AbstractThe National Oceanic and Atmospheric Administration (NOAA) Global Data Assimilation System/Global Forecast System (GDAS/GFS) was extended to assimilate brightness temperatures from the Sondeur Atmosphérique du Profil d’Humidité Intertropicale par Radiométrie (SAPHIR) passive microwave water vapor sounder on board the Megha-Tropiques satellite. Quality control procedures were developed to assess the SAPHIR data quality for assimilating clear-sky observations over ocean surfaces, and to characterize observation biases and errors. A 6-week impact experiment was performed using the GDAS/GFS data assimilation system. The addition of SAPHIR observations on top of the current global observing system improved analysis and forecast humidity root-mean-square error (RMSE) results at the upper levels of the troposphere by about 6%, mostly at 100 hPa, when verified against European Centre for Medium-Range Weather Forecasts (ECMWF) analysis, though some degradation to the forecast humidity was seen at 150–200 hPa. The forecast impacts were predominant at earlier lead times between 24 and 96 h. Verification using global radiosonde observations also showed a reduction of the humidity RMSE from 4% to 6% between 500 hPa and the surface when assimilating SAPHIR, while temperature and wind speed RMSEs were reduced by up to 9% and 7% near the tropical tropopause, respectively. Other conventional forecast skill parameters including the 500-hPa geopotential height anomaly correlation showed neutral impact when assimilating SAPHIR.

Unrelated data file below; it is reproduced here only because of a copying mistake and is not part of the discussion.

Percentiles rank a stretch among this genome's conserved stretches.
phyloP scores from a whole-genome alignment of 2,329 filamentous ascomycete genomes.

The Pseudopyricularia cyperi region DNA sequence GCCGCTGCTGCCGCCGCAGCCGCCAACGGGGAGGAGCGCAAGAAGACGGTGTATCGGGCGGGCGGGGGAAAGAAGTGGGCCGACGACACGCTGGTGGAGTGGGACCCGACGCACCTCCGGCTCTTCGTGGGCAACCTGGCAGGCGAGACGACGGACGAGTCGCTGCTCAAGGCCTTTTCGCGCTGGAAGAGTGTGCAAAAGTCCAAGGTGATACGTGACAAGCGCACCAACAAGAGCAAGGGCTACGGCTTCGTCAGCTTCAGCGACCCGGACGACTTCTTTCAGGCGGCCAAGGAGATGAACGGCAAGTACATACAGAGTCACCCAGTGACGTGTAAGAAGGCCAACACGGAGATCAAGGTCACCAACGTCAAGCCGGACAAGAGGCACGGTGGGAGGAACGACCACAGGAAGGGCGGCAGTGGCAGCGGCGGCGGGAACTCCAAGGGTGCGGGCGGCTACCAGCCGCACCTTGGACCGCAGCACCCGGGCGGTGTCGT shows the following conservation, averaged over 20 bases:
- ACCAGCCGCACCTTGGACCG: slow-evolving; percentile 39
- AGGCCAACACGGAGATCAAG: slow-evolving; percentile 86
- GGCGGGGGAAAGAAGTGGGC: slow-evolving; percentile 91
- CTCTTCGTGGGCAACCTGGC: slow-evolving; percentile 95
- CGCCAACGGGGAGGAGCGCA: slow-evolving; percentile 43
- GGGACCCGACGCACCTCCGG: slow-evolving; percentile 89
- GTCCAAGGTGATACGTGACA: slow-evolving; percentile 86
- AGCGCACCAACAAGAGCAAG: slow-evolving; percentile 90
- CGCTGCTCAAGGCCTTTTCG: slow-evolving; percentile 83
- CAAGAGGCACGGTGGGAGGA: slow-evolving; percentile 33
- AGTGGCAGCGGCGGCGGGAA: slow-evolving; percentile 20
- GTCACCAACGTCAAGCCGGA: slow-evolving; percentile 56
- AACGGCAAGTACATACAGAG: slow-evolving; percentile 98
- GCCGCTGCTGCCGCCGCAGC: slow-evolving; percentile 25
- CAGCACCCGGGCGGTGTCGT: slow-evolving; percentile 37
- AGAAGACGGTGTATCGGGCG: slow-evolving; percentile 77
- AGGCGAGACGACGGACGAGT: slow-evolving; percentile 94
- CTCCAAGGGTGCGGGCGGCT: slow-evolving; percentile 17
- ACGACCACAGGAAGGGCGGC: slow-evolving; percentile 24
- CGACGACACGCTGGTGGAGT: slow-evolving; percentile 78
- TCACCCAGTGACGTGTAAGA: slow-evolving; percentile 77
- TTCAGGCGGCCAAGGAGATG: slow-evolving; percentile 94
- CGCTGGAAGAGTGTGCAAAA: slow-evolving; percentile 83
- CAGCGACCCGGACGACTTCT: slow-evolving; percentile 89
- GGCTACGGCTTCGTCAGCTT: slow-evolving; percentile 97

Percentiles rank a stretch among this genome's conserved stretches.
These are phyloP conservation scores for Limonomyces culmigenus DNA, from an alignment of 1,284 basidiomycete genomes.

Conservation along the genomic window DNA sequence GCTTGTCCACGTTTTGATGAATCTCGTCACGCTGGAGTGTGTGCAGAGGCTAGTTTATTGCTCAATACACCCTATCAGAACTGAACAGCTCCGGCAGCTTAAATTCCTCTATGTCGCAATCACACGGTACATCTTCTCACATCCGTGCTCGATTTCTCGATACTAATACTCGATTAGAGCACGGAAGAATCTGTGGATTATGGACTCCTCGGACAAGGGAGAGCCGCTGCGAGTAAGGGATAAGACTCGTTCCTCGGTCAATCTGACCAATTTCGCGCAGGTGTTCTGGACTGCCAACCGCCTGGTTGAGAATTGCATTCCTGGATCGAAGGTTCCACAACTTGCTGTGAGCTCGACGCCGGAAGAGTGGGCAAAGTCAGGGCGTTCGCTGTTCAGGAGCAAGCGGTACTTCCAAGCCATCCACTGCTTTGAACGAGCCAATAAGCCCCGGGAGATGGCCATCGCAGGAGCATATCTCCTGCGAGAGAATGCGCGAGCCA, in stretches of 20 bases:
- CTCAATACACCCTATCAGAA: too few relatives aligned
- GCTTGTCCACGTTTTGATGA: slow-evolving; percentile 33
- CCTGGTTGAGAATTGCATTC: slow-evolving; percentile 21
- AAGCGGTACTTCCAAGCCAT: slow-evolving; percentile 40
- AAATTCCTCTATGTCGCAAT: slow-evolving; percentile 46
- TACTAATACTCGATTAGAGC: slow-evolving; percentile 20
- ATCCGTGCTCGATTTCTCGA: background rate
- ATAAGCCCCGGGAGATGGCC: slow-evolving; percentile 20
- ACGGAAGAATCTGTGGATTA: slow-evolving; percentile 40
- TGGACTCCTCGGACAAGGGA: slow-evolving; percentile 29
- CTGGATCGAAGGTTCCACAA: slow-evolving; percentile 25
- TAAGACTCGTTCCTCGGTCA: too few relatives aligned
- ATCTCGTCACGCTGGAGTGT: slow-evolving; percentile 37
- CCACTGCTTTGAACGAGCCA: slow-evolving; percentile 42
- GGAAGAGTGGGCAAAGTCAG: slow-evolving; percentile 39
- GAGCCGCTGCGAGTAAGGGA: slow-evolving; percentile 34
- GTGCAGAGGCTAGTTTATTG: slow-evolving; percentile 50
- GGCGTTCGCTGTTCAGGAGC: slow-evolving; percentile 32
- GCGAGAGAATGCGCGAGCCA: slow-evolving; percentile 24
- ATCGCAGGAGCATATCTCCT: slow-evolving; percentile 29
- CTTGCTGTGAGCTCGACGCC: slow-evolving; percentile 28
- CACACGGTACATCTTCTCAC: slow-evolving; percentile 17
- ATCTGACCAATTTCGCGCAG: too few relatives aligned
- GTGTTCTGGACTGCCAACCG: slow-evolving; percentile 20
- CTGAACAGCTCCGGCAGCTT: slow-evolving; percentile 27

Monthly Weather Review – American Meteorological Society
Published: Sep 14, 2017
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